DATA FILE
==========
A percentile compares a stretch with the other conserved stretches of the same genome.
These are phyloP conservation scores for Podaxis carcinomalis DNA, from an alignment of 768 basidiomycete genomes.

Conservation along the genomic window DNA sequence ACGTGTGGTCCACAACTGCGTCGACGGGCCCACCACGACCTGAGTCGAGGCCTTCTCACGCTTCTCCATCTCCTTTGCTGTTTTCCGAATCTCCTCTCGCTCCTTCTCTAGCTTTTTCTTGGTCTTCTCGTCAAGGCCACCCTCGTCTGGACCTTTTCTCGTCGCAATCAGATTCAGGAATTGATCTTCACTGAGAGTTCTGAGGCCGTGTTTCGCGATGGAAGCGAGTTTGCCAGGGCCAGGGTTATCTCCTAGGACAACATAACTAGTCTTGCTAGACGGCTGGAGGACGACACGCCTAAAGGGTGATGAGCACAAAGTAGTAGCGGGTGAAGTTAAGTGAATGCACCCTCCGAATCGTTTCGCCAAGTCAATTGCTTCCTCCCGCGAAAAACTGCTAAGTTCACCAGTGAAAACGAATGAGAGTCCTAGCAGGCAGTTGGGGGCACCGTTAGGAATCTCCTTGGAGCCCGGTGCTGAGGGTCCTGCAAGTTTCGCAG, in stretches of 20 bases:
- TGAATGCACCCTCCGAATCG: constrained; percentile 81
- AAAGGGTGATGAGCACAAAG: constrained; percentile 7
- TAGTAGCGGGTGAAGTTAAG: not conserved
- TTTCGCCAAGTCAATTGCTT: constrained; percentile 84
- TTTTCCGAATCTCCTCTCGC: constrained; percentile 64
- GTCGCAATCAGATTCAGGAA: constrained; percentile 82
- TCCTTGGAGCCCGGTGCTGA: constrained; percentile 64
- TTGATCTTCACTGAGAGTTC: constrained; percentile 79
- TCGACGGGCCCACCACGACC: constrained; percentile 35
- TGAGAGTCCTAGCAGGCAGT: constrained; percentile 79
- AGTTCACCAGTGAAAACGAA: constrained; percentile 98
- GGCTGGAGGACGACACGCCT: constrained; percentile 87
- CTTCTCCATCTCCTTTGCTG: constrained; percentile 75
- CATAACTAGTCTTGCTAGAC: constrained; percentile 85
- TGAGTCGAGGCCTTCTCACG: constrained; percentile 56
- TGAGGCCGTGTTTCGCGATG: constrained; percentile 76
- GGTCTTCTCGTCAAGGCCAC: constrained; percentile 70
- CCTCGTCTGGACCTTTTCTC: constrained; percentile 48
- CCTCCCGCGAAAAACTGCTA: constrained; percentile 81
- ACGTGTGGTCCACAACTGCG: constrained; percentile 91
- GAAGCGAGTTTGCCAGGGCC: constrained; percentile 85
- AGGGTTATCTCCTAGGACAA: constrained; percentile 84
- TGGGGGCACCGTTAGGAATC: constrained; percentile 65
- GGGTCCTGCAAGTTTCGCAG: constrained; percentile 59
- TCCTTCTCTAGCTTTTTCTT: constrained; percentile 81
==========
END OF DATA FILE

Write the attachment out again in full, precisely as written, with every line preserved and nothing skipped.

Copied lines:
A percentile compares a stretch with the other conserved stretches of the same genome.
These are phyloP conservation scores for Podaxis carcinomalis DNA, from an alignment of 768 basidiomycete genomes.

Conservation along the genomic window DNA sequence ACGTGTGGTCCACAACTGCGTCGACGGGCCCACCACGACCTGAGTCGAGGCCTTCTCACGCTTCTCCATCTCCTTTGCTGTTTTCCGAATCTCCTCTCGCTCCTTCTCTAGCTTTTTCTTGGTCTTCTCGTCAAGGCCACCCTCGTCTGGACCTTTTCTCGTCGCAATCAGATTCAGGAATTGATCTTCACTGAGAGTTCTGAGGCCGTGTTTCGCGATGGAAGCGAGTTTGCCAGGGCCAGGGTTATCTCCTAGGACAACATAACTAGTCTTGCTAGACGGCTGGAGGACGACACGCCTAAAGGGTGATGAGCACAAAGTAGTAGCGGGTGAAGTTAAGTGAATGCACCCTCCGAATCGTTTCGCCAAGTCAATTGCTTCCTCCCGCGAAAAACTGCTAAGTTCACCAGTGAAAACGAATGAGAGTCCTAGCAGGCAGTTGGGGGCACCGTTAGGAATCTCCTTGGAGCCCGGTGCTGAGGGTCCTGCAAGTTTCGCAG, in stretches of 20 bases:
- TGAATGCACCCTCCGAATCG: constrained; percentile 81
- AAAGGGTGATGAGCACAAAG: constrained; percentile 7
- TAGTAGCGGGTGAAGTTAAG: not conserved
- TTTCGCCAAGTCAATTGCTT: constrained; percentile 84
- TTTTCCGAATCTCCTCTCGC: constrained; percentile 64
- GTCGCAATCAGATTCAGGAA: constrained; percentile 82
- TCCTTGGAGCCCGGTGCTGA: constrained; percentile 64
- TTGATCTTCACTGAGAGTTC: constrained; percentile 79
- TCGACGGGCCCACCACGACC: constrained; percentile 35
- TGAGAGTCCTAGCAGGCAGT: constrained; percentile 79
- AGTTCACCAGTGAAAACGAA: constrained; percentile 98
- GGCTGGAGGACGACACGCCT: constrained; percentile 87
- CTTCTCCATCTCCTTTGCTG: constrained; percentile 75
- CATAACTAGTCTTGCTAGAC: constrained; percentile 85
- TGAGTCGAGGCCTTCTCACG: constrained; percentile 56
- TGAGGCCGTGTTTCGCGATG: constrained; percentile 76
- GGTCTTCTCGTCAAGGCCAC: constrained; percentile 70
- CCTCGTCTGGACCTTTTCTC: constrained; percentile 48
- CCTCCCGCGAAAAACTGCTA: constrained; percentile 81
- ACGTGTGGTCCACAACTGCG: constrained; percentile 91
- GAAGCGAGTTTGCCAGGGCC: constrained; percentile 85
- AGGGTTATCTCCTAGGACAA: constrained; percentile 84
- TGGGGGCACCGTTAGGAATC: constrained; percentile 65
- GGGTCCTGCAAGTTTCGCAG: constrained; percentile 59
- TCCTTCTCTAGCTTTTTCTT: constrained; percentile 81